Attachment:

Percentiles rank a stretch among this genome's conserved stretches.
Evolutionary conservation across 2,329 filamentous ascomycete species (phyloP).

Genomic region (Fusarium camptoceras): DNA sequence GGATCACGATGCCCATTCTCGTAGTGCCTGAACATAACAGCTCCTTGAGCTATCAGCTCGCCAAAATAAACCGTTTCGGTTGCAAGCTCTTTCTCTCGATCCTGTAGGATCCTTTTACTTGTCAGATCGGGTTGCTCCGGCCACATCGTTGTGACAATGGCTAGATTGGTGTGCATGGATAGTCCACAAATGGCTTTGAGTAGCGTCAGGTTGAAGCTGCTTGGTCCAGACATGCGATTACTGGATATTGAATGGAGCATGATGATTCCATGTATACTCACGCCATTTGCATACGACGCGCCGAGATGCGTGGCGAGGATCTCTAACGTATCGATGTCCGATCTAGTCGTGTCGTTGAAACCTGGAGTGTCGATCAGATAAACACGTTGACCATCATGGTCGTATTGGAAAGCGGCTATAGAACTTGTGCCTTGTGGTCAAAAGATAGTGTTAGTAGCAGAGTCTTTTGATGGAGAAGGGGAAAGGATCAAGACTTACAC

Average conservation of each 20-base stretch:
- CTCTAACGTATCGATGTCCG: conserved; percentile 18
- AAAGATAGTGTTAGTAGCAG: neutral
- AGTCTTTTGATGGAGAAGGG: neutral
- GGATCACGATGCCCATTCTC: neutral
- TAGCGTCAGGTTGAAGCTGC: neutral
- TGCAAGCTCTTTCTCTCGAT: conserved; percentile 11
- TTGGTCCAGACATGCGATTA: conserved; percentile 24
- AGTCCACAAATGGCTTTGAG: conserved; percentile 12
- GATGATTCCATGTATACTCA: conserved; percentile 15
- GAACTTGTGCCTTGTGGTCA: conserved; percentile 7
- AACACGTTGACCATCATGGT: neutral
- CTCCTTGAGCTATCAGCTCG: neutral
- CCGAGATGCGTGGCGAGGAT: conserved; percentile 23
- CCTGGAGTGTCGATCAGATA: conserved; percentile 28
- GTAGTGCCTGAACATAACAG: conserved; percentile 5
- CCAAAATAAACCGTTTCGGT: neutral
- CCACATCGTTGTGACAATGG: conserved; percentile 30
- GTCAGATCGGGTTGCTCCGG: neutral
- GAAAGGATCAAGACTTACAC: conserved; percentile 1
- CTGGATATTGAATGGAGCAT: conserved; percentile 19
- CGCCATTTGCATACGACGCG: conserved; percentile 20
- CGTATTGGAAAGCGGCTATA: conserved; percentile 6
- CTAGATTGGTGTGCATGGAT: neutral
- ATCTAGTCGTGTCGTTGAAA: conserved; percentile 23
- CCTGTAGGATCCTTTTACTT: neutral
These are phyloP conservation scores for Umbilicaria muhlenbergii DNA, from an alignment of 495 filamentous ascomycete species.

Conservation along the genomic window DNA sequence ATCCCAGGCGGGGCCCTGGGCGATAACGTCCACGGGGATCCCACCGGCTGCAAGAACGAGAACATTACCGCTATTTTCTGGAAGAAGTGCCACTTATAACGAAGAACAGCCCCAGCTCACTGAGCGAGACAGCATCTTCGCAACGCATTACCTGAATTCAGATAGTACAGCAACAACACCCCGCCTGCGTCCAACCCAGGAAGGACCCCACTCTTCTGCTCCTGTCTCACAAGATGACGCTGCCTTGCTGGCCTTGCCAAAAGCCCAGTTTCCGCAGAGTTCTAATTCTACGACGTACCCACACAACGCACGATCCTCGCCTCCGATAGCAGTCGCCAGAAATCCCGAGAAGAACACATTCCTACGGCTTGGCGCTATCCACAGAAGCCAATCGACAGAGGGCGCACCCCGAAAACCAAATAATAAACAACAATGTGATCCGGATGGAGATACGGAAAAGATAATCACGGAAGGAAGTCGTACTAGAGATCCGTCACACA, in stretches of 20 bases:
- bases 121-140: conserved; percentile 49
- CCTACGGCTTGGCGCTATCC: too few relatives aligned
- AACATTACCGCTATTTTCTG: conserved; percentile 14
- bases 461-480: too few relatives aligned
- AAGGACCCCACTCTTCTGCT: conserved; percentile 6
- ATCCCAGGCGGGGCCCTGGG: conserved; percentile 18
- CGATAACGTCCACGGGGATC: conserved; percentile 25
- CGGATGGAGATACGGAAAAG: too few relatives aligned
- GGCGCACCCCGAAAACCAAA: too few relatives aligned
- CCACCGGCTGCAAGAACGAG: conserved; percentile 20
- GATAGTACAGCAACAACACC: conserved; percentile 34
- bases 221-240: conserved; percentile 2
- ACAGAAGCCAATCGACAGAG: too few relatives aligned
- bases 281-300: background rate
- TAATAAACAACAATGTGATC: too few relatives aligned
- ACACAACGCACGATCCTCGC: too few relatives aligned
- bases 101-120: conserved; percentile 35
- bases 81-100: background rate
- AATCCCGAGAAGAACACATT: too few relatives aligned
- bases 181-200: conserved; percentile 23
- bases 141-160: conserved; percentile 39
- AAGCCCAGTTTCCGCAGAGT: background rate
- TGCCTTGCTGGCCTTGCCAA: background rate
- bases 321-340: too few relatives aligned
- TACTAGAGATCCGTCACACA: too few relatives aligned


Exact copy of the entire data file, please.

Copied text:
Percentiles rank a stretch among this genome's conserved stretches.
Evolutionary conservation across 2,329 filamentous ascomycete species (phyloP).

Genomic region (Fusarium camptoceras): DNA sequence GGATCACGATGCCCATTCTCGTAGTGCCTGAACATAACAGCTCCTTGAGCTATCAGCTCGCCAAAATAAACCGTTTCGGTTGCAAGCTCTTTCTCTCGATCCTGTAGGATCCTTTTACTTGTCAGATCGGGTTGCTCCGGCCACATCGTTGTGACAATGGCTAGATTGGTGTGCATGGATAGTCCACAAATGGCTTTGAGTAGCGTCAGGTTGAAGCTGCTTGGTCCAGACATGCGATTACTGGATATTGAATGGAGCATGATGATTCCATGTATACTCACGCCATTTGCATACGACGCGCCGAGATGCGTGGCGAGGATCTCTAACGTATCGATGTCCGATCTAGTCGTGTCGTTGAAACCTGGAGTGTCGATCAGATAAACACGTTGACCATCATGGTCGTATTGGAAAGCGGCTATAGAACTTGTGCCTTGTGGTCAAAAGATAGTGTTAGTAGCAGAGTCTTTTGATGGAGAAGGGGAAAGGATCAAGACTTACAC

Average conservation of each 20-base stretch:
- CTCTAACGTATCGATGTCCG: conserved; percentile 18
- AAAGATAGTGTTAGTAGCAG: neutral
- AGTCTTTTGATGGAGAAGGG: neutral
- GGATCACGATGCCCATTCTC: neutral
- TAGCGTCAGGTTGAAGCTGC: neutral
- TGCAAGCTCTTTCTCTCGAT: conserved; percentile 11
- TTGGTCCAGACATGCGATTA: conserved; percentile 24
- AGTCCACAAATGGCTTTGAG: conserved; percentile 12
- GATGATTCCATGTATACTCA: conserved; percentile 15
- GAACTTGTGCCTTGTGGTCA: conserved; percentile 7
- AACACGTTGACCATCATGGT: neutral
- CTCCTTGAGCTATCAGCTCG: neutral
- CCGAGATGCGTGGCGAGGAT: conserved; percentile 23
- CCTGGAGTGTCGATCAGATA: conserved; percentile 28
- GTAGTGCCTGAACATAACAG: conserved; percentile 5
- CCAAAATAAACCGTTTCGGT: neutral
- CCACATCGTTGTGACAATGG: conserved; percentile 30
- GTCAGATCGGGTTGCTCCGG: neutral
- GAAAGGATCAAGACTTACAC: conserved; percentile 1
- CTGGATATTGAATGGAGCAT: conserved; percentile 19
- CGCCATTTGCATACGACGCG: conserved; percentile 20
- CGTATTGGAAAGCGGCTATA: conserved; percentile 6
- CTAGATTGGTGTGCATGGAT: neutral
- ATCTAGTCGTGTCGTTGAAA: conserved; percentile 23
- CCTGTAGGATCCTTTTACTT: neutral
These are phyloP conservation scores for Umbilicaria muhlenbergii DNA, from an alignment of 495 filamentous ascomycete species.

Conservation along the genomic window DNA sequence ATCCCAGGCGGGGCCCTGGGCGATAACGTCCACGGGGATCCCACCGGCTGCAAGAACGAGAACATTACCGCTATTTTCTGGAAGAAGTGCCACTTATAACGAAGAACAGCCCCAGCTCACTGAGCGAGACAGCATCTTCGCAACGCATTACCTGAATTCAGATAGTACAGCAACAACACCCCGCCTGCGTCCAACCCAGGAAGGACCCCACTCTTCTGCTCCTGTCTCACAAGATGACGCTGCCTTGCTGGCCTTGCCAAAAGCCCAGTTTCCGCAGAGTTCTAATTCTACGACGTACCCACACAACGCACGATCCTCGCCTCCGATAGCAGTCGCCAGAAATCCCGAGAAGAACACATTCCTACGGCTTGGCGCTATCCACAGAAGCCAATCGACAGAGGGCGCACCCCGAAAACCAAATAATAAACAACAATGTGATCCGGATGGAGATACGGAAAAGATAATCACGGAAGGAAGTCGTACTAGAGATCCGTCACACA, in stretches of 20 bases:
- bases 121-140: conserved; percentile 49
- CCTACGGCTTGGCGCTATCC: too few relatives aligned
- AACATTACCGCTATTTTCTG: conserved; percentile 14
- bases 461-480: too few relatives aligned
- AAGGACCCCACTCTTCTGCT: conserved; percentile 6
- ATCCCAGGCGGGGCCCTGGG: conserved; percentile 18
- CGATAACGTCCACGGGGATC: conserved; percentile 25
- CGGATGGAGATACGGAAAAG: too few relatives aligned
- GGCGCACCCCGAAAACCAAA: too few relatives aligned
- CCACCGGCTGCAAGAACGAG: conserved; percentile 20
- GATAGTACAGCAACAACACC: conserved; percentile 34
- bases 221-240: conserved; percentile 2
- ACAGAAGCCAATCGACAGAG: too few relatives aligned
- bases 281-300: background rate
- TAATAAACAACAATGTGATC: too few relatives aligned
- ACACAACGCACGATCCTCGC: too few relatives aligned
- bases 101-120: conserved; percentile 35
- bases 81-100: background rate
- AATCCCGAGAAGAACACATT: too few relatives aligned
- bases 181-200: conserved; percentile 23
- bases 141-160: conserved; percentile 39
- AAGCCCAGTTTCCGCAGAGT: background rate
- TGCCTTGCTGGCCTTGCCAA: background rate
- bases 321-340: too few relatives aligned
- TACTAGAGATCCGTCACACA: too few relatives aligned